Mindfulness is further promoted through the process of cognitive defusion. When defused, people notice their internal events—thoughts, feelings, physiological sensations, memories—as they occur, in the moment. Their focus is on the events themselves (e.g., “I am having a thought”), rather than on the meaning or content of those events (e.g., “I am a hopeless person”). In this way, people do not get entangled in their internal events and are better able to let them come and go. From an ACT perspective, defusion alters the undesirable functions of internal events (especially thoughts) without changing their form, frequency, or situational sensitivity (Hayes et al. 2012). Put another way, defusion involves changing the way that people interact with their private experiences, so, whilst they still may be present, they no longer have detrimental psycho- logical/behavioral effects on them.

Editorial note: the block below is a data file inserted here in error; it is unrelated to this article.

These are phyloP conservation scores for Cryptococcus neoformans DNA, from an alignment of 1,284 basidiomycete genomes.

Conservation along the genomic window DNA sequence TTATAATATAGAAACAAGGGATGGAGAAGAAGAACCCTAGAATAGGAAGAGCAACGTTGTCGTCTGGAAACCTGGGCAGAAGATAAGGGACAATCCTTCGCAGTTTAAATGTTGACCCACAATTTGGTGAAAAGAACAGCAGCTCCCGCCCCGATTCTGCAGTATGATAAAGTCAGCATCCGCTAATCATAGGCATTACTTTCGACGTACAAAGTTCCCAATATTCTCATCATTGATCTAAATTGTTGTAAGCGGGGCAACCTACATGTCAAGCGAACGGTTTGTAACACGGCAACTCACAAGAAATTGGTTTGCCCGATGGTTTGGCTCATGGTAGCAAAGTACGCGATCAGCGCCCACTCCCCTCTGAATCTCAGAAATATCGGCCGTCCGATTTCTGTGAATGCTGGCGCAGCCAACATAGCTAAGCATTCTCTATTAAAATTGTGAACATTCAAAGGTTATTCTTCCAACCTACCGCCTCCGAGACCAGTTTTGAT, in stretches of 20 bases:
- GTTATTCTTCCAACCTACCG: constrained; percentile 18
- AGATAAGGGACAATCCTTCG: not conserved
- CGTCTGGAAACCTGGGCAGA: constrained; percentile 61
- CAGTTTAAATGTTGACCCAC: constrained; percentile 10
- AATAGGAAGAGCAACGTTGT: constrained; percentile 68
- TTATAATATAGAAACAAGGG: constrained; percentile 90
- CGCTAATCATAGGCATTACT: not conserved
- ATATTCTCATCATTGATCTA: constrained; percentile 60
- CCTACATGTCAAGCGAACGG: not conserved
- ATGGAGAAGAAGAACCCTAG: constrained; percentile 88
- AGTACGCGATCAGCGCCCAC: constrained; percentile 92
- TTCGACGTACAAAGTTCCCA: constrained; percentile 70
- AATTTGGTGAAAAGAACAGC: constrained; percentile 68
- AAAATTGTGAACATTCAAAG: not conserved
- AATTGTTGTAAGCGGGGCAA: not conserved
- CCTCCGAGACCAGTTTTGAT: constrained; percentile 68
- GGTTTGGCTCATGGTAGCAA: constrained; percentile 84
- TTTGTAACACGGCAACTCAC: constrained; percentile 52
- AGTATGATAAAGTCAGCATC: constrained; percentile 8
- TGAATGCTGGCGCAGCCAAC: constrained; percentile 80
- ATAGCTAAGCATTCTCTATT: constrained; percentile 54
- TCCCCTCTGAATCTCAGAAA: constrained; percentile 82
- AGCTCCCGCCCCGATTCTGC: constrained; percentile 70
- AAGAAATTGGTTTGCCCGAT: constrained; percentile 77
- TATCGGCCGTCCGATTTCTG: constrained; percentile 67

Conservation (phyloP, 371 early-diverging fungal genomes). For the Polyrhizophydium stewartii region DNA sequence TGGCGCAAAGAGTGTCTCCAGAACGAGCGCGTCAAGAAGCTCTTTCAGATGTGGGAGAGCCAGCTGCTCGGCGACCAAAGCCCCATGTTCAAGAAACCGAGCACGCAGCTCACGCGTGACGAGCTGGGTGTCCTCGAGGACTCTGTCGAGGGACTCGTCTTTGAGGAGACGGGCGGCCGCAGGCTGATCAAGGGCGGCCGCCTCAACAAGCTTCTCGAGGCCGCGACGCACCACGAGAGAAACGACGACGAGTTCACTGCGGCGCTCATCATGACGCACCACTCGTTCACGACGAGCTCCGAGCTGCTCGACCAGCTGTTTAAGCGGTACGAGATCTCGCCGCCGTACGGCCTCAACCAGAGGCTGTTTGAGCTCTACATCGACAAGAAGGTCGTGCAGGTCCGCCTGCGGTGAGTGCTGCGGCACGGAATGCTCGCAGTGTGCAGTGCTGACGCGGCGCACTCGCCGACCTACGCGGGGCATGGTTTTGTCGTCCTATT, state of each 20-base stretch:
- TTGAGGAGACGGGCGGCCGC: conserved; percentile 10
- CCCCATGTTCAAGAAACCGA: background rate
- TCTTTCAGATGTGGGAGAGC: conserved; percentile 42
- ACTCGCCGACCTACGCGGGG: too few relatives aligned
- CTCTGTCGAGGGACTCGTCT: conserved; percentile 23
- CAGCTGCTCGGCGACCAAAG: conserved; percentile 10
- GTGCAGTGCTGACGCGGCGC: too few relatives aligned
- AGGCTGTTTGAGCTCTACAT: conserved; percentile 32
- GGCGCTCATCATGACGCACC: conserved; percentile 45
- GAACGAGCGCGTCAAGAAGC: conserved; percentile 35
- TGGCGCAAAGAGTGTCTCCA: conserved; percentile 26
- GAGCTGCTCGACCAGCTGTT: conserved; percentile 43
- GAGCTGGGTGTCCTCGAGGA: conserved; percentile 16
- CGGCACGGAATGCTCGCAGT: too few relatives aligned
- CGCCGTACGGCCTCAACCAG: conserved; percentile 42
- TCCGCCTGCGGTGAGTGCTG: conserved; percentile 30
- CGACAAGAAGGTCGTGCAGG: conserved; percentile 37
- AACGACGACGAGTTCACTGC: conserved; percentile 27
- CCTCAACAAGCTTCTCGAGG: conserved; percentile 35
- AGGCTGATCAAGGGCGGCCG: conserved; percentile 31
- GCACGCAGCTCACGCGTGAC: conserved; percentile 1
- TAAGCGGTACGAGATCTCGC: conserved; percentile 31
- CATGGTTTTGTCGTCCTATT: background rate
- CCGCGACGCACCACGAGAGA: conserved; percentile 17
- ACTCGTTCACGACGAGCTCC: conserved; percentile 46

Defusion, SAC, and hence mindfulness are facilitated when people are willing to experience, be open to, or accept unwanted or difficult internal events. If, instead, people attempt to avoid those unwanted experiences, such avoidance diverts their responding away from the present moment and toward getting rid of, changing, or minimizing those unwanted internal events. Such inflexible responding to these types of experiences is unlikely to promote people’s values, because they are guided by trying to avoid unwanted internal states, rather than by seeing how they can best work toward their values and goals in the present situation.